Updated February 5, 2022 2:55 PM ET
The first of 2,000 newly deployed US troops in Europe have arrived in Germany and Poland, military officials said, as part of US efforts to bolster NATO’s eastern flank as Russia gathers even more forces on along the Ukrainian borders.
Troops arriving in Germany are 300 members of the 18th Airborne Corps, who will help support Joint Task Force headquarters operations there. Both units are based at Fort Bragg, North Carolina.
And in Poland, US Army officers – including Major General Christopher Donahue, the commanding general of the 82nd Airborne Division who was the last American soldier to leave Afghanistan – arrived early Saturday at Rzeszow-Jasionka airport in the southeast of the country, about 80 km from the Ukrainian border.
About 1,700 members of a combat team from the 82nd Airborne Infantry Brigade, a paratrooper unit, are expected to arrive in Poland over the weekend.
President Biden ordered the deployments on Wednesday. A thousand additional troops stationed in Germany will be relocated east to Romania, which also shares a border with western Ukraine.
About 70,000 American soldiers are permanently stationed in Europe. On top of that, an additional 7,000 troops are being deployed on a rotational basis across the continent as part of a NATO support mission called Atlantic Resolve. Equipment arrived at a port in Poland on Friday as part of these rotations, including dozens of Stryker armored vehicles. At home in the United States, an additional 8,500 troops remain under “prepare to deploy” orders on high alert.
Biden and other US officials have said no US soldiers will participate in the fighting in Ukraine.
Russia has moved thousands more troops to the border in recent weeks
The US deployments come as new satellite images show the extent of Russian military buildup along Ukraine’s borders. It is estimated that more than 100,000 Russian troops are deployed in Belarus, western Russia and the Crimean Peninsula, the disputed territory seized by Russia from Ukraine in 2014.
The most significant development shown in the new footage is that many Russian deployment sites now include tents, the presence of which suggests soldiers have arrived or will soon arrive, increasing their combat readiness.
Sources monitoring Ukraine told NPR that the number of Russian battalion tactical groups on the country’s borders has risen to 83 from 60 just two weeks ago. 14 others are in transit. Each battalion has up to 1,000 soldiers. Russia has also increased its naval power, with amphibious landing ships and other warships gathering in the Black Sea.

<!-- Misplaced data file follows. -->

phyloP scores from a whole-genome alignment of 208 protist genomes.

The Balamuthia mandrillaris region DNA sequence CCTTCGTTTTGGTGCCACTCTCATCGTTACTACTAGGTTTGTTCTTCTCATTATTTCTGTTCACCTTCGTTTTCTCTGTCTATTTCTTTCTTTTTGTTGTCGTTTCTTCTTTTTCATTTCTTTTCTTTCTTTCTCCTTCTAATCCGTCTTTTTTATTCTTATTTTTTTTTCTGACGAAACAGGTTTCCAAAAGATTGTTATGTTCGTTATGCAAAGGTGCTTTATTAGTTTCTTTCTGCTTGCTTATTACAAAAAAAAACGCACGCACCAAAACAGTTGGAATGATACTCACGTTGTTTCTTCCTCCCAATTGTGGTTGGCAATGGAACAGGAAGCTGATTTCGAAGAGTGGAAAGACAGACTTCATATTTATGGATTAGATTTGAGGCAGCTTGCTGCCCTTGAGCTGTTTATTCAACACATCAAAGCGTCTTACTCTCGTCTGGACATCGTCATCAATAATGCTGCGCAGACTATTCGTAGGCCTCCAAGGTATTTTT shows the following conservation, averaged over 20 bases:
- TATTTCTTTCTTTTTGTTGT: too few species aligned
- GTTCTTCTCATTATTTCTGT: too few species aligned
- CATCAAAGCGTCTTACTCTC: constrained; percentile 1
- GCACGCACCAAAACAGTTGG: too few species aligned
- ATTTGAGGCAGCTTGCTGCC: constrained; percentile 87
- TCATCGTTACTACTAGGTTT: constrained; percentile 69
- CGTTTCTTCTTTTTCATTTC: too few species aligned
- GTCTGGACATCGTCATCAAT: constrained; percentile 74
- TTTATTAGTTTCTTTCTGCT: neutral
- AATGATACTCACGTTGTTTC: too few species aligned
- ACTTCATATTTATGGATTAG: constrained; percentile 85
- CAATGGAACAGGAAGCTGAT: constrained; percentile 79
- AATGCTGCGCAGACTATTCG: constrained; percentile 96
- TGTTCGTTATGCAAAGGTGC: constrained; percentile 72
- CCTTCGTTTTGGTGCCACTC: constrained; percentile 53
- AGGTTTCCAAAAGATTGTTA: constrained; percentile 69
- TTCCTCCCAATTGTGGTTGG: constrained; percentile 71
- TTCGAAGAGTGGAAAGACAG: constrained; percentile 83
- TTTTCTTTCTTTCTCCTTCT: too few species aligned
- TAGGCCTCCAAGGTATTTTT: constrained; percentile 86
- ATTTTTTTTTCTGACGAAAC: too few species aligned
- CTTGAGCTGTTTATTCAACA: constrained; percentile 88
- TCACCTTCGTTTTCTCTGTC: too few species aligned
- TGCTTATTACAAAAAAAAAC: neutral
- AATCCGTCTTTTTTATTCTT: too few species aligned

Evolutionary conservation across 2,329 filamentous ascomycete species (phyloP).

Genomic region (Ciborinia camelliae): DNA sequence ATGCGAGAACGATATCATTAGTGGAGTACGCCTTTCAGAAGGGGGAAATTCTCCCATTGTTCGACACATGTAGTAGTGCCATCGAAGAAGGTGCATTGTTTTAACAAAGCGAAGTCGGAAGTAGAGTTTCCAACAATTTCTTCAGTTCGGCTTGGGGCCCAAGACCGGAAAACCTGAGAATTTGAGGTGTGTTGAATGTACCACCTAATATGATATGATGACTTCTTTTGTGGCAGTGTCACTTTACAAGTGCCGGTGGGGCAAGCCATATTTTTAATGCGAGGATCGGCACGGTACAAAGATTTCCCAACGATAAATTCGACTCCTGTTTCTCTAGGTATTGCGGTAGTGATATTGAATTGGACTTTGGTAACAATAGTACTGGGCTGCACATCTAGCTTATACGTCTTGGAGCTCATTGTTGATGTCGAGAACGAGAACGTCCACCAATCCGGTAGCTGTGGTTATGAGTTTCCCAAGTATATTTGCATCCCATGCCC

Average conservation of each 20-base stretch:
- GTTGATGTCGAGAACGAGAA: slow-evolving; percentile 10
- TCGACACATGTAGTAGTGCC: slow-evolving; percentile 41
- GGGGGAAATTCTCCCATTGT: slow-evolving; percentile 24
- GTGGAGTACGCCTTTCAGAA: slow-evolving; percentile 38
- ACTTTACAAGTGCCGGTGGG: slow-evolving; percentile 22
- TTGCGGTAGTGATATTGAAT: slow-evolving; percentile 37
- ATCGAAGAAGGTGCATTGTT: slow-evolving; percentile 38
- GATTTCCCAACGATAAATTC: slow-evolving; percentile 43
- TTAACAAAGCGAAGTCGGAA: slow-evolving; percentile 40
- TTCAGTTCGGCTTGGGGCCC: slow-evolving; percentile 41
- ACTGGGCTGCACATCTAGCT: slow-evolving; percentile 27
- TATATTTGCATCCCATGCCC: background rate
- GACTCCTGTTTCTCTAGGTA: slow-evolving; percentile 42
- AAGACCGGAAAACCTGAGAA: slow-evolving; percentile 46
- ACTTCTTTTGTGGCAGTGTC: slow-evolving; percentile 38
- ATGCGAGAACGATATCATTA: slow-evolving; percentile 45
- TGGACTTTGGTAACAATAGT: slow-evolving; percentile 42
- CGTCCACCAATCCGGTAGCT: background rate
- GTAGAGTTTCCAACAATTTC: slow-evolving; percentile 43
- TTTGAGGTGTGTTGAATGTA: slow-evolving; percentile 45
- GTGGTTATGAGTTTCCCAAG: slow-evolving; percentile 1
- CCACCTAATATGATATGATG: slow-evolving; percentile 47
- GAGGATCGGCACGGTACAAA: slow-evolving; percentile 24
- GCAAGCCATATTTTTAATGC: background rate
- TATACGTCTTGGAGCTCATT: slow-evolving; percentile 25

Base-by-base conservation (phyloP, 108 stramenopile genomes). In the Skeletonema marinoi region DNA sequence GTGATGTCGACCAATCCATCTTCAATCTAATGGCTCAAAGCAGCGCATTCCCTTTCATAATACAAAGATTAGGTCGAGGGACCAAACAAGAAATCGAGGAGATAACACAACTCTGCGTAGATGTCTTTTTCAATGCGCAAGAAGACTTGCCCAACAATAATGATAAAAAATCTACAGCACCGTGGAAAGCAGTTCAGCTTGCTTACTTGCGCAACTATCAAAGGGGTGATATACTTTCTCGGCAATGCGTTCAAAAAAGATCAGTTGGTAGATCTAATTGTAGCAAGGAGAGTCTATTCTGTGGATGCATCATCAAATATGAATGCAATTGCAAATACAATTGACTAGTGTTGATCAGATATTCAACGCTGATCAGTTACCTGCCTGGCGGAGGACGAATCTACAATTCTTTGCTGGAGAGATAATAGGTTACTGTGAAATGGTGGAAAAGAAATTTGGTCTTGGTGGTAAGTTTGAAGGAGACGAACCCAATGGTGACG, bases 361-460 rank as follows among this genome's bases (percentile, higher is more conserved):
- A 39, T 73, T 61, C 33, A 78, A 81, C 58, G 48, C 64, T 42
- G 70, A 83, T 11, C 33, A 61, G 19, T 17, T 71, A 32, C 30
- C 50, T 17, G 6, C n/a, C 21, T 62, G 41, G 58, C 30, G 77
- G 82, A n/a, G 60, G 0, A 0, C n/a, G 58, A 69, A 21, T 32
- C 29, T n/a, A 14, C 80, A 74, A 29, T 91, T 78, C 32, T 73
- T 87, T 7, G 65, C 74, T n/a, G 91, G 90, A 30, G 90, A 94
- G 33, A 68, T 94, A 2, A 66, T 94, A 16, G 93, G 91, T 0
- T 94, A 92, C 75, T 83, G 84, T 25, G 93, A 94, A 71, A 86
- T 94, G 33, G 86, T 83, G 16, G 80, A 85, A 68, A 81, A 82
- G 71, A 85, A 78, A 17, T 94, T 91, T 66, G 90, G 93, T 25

For months, Ukrainian officials have publicly downplayed the danger of an impending invasion – even as late as Wednesday. “At the moment, according to the assessment of Ukraine and its partners, this number and composition of forces is not sufficient for a full-scale invasion,” Ukrainian Foreign Minister Dmytro Kuleba said during a briefing. a briefing.
But US officials have taken a somewhat different line in recent days. About a week ago, Defense Secretary Lloyd Austin told reporters that Russian forces might be enough to invade all of Ukraine.
“[Russian President Vladimir Putin] Clearly provides many options, much more capabilities. For what purpose exactly? We don’t know at this time,” Pentagon spokesman John Kirby said. at a press conference this week. “And because we don’t know exactly what its purpose is, we want to make sure we’re ready on the NATO front to defend our allies.”
A full-scale invasion is likely to take place before the end of March, experts say. The frozen ground in winter makes the terrain more passable for the cross-country movement of large forces; in the spring, these roads will be muddy, swampy and more difficult to maneuver.
The schedule has put pressure on world leaders to find a diplomatic end to the crisis, and the week ahead contains another round of high-level meetings.
French President Emmanuel Macron is due to meet Putin on Monday before traveling to Kyiv to meet Ukrainian President Volodymyr Zelenskyy. German Chancellor Olaf Scholz is doing the same trick later in the week after visiting the White House to meet President Biden.
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